The Type 39 was a 1 1/2 litre, normally aspirated straight-eight. He again drove the supercharger from the nose of the crankshaft by means of a long, tapered extension. This shaft remains in the care of the writer – it is his favourite large punch. Jack was not known for his finesse, and this is corroborated by the finish of said shaft, the forward end of which is crudely hack-sawed most of the way through, the last part being snapped-off, leaving a ragged end.

We are unaware of what modifications may have been made to the radiator as this item disappeared after many years fitted to a Brescia Bugatti in lieu of its normal pear-shaped radiator. As the JADAY blown Type 37 and 39 seemed to see very little service, it might be concluded that the modifications were not entirely satisfactory. Could Jack have miscalculated the volume of the necessarily long inlet tract, leading to an unsatisfactory performance?

Day at Phillip Island for the Jubilee Handicap, May 6, 1935 in the Type 39 (Bob King Collection)

As to other JADAY supercharger installations, we have little knowledge. It is possible that one of Jack’s superchargers was fitted to his AL3 Lombard, and it is rumoured that he was involved with the Cozette supercharging of another Lombard AL3 then owned by W.H. Lowe who was the importer of these delightful, petite, 1100cc twin-cam cars.

The patterns for the beautiful finned inlet manifold of this car were certainly of local manufacture – they survived until relatively recent times. Lowe later made his name as the first licenced Ferrari agent outside Italy.

Bill Lowe in his Lombard at Rob Roy just one week after the Black Friday Bushfires, January 30, 1939 (Spencer Wills)

One last twist in the tail of JADAY superchargers brings us to the early post-war WWII years. Jack Day and Norman Hamilton, also a racing driver and a subsequent Porsche importer, investigated the possibility of adapting their turbine technology for one of the worlds great engineering projects, the nascent Snowy Mountain scheme.

With this in mind, Norman and Jack visited Switzerland to study hydro-electric schemes in 1951. During the course of this visit, Norman’s rented Oldsmobile was rounded up by a low slung, silver missile on the Grossglockner Pass. They came upon car and driver; racing driver and motoring journalist Richard von Frankenberg and his car, a prototype Porsche further up the road at an Inn.

After discussion and inspection of the car, the entrepreneurial Hamilton followed Von Frankenberg back through the Alps to the factory. After a tour of the facilities and a meeting with Ferry Porsche, Hamilton walked away with a hand-shake deal for the Porsche commercial rights in Australia and New Zealand. This led to Hamilton’s being only the second foreign Porsche agents outside Germany (Max Hoffman in the US was the first), somewhat in synchrony with the history of Lowe’s Ferrari dealership.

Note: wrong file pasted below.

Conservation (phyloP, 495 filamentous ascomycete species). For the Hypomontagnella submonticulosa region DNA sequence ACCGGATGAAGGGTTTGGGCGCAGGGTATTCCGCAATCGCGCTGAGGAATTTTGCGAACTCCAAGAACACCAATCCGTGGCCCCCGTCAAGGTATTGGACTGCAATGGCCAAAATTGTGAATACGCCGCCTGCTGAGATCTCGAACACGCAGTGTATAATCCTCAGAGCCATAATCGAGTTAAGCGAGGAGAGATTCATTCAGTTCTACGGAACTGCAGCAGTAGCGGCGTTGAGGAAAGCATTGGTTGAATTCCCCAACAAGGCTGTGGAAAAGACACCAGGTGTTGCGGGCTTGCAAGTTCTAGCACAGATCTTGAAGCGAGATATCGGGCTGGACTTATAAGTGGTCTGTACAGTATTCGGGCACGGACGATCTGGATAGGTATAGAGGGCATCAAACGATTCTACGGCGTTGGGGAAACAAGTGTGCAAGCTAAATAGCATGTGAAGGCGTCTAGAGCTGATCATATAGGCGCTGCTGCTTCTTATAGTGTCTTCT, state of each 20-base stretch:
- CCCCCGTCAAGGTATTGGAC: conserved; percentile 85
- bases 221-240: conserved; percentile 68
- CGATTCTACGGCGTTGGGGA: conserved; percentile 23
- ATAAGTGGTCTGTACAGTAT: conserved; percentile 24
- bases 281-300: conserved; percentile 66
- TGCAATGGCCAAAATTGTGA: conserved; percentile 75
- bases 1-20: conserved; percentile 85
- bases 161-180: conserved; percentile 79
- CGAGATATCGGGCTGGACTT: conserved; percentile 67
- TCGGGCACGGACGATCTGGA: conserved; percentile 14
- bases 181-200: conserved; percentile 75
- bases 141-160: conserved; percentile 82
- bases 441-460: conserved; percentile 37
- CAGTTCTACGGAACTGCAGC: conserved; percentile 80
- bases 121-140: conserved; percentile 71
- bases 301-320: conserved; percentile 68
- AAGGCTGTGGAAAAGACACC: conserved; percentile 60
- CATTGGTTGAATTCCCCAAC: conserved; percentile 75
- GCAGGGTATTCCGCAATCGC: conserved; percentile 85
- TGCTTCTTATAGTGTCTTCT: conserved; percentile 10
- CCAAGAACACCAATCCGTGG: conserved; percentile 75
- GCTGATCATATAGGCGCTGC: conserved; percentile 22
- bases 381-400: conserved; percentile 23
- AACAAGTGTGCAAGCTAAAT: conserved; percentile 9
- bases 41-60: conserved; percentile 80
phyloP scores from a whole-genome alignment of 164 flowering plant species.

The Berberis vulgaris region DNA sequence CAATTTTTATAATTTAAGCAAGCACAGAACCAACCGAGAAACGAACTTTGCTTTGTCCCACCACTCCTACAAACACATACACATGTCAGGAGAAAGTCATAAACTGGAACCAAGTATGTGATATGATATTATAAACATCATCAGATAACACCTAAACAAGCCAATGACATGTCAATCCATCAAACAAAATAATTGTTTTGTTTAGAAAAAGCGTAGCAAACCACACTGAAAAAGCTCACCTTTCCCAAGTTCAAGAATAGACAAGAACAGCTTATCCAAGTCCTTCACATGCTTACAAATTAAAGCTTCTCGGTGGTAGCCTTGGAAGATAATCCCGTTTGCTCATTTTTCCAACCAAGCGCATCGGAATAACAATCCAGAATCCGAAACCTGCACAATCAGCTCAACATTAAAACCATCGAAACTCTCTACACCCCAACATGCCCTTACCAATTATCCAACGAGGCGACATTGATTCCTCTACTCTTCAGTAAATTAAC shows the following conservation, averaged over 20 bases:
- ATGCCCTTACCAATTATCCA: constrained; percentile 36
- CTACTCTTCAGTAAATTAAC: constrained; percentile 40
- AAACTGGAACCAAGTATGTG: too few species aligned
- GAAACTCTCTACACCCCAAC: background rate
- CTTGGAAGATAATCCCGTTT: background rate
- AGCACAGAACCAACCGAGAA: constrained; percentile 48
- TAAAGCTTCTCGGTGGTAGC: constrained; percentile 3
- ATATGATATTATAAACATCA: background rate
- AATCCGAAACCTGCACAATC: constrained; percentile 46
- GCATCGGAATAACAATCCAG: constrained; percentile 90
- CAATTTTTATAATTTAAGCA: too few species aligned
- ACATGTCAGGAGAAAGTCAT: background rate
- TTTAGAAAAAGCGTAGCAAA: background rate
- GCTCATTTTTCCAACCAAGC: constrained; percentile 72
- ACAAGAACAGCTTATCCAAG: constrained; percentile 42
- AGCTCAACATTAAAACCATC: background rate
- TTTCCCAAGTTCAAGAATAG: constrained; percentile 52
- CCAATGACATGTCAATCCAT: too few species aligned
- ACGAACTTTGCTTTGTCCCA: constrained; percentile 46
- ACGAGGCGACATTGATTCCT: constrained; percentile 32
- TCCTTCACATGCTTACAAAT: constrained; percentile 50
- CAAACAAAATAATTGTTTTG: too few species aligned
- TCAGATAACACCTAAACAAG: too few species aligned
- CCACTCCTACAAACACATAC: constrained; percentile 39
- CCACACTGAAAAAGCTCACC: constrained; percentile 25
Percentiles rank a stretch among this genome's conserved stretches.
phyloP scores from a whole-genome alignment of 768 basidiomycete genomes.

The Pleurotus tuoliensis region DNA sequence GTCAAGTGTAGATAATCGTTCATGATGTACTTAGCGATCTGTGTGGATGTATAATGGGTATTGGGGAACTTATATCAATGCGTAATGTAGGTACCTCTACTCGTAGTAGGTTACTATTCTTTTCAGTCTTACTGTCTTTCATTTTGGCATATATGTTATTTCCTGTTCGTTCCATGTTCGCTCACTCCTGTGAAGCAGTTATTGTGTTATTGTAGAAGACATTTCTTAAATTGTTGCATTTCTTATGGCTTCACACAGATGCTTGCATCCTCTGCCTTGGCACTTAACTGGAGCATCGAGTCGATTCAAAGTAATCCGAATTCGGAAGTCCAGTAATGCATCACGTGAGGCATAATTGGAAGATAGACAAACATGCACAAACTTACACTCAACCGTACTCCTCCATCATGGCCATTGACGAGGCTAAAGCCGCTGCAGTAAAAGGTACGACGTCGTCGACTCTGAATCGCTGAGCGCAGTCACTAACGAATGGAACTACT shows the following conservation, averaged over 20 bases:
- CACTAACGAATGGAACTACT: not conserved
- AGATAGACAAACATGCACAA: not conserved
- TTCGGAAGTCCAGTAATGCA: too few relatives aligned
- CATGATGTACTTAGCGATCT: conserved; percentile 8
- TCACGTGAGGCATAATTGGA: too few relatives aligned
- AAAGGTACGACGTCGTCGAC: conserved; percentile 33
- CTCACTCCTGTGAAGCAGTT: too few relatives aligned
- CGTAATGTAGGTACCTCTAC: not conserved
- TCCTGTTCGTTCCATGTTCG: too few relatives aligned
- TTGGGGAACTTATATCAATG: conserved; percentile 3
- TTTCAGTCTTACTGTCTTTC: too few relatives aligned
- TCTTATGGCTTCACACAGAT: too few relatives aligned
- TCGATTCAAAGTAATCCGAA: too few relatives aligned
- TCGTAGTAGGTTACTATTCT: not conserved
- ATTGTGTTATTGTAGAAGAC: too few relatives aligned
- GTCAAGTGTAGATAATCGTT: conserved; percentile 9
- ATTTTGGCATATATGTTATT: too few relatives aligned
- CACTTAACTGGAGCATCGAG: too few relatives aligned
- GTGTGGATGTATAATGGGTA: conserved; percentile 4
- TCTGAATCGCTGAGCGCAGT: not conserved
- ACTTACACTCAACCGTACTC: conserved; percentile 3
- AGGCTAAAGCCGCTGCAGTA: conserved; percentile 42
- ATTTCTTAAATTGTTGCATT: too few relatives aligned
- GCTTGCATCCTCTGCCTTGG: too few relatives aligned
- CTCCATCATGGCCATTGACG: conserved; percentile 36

Ken Harper and Norman Hamilton, Porsche 356 Coupe, prior to the 1953 Redex Trial (PCA)

This was not, however, the end of the Jack Day story. His next modification to the Type 39 Bugatti was much more radical – he removed the fragile Bugatti engine, substituting it with a Ford V8, the first of many Australian specials thus powered.

The success of this car pioneered the ‘quick-fix’ for tired European racing cars – take out the sophisticated aluminium and steel machinery and substitute American black iron.

Jack and his collaborator Reg Nutt had many successes with the car in this form, including ftd at Mitcham and Rob Roy hill climbs (Day). Post-war the car went on many more successes in the hands of the legendary Jack ‘Gelignite’ Murray.

Meanwhile Day reverted to his passion for complicated European machines, importing one of the 1927 Grand Prix Talbot Darracq (a 1500cc straight eight supercharged jewel) in which he shared driving duties with Reg Nutt.

(Bob King Collection)

The Day Special mocked up during the construction phase.

(Bob King Collection)

The ‘Day’ was often driven by Reg Nutt. Here he is seen in action at Lobethal during 1938 South Australian Grand Prix.

(unattributed )

Jack Murray is seen here, on the inside, battling it out with Jack Brabham’s Cooper T23 Bristol in the Day Special at Mount Druitt.

(Bob King Collection)

Reg Nutt aboard the Talbot Darracq TD700 at Fishermans Bend.

(unattributed)

Jack , in his later years in his Jaguar XK120. He was a founding member of the Victorian Light Car Club (later LCCA), and a life member of the RACV. He died in 1975, aged 86.

Credits…

Bob King and his archive, Tony Johns and his archive, Spencer Wills, Porsche Cars Australia

Finito…

Comments
  1. Jack Day 66 owned MKV and XK120 lived Elsternwick place at Warragul by 18-11-50 picture was in Wheels Nov 1954
    In our XK120 book we guessed this XK120 to be 660090 http://www.jtpublications.com.au
    This was a scan of the photo I sent to Bob King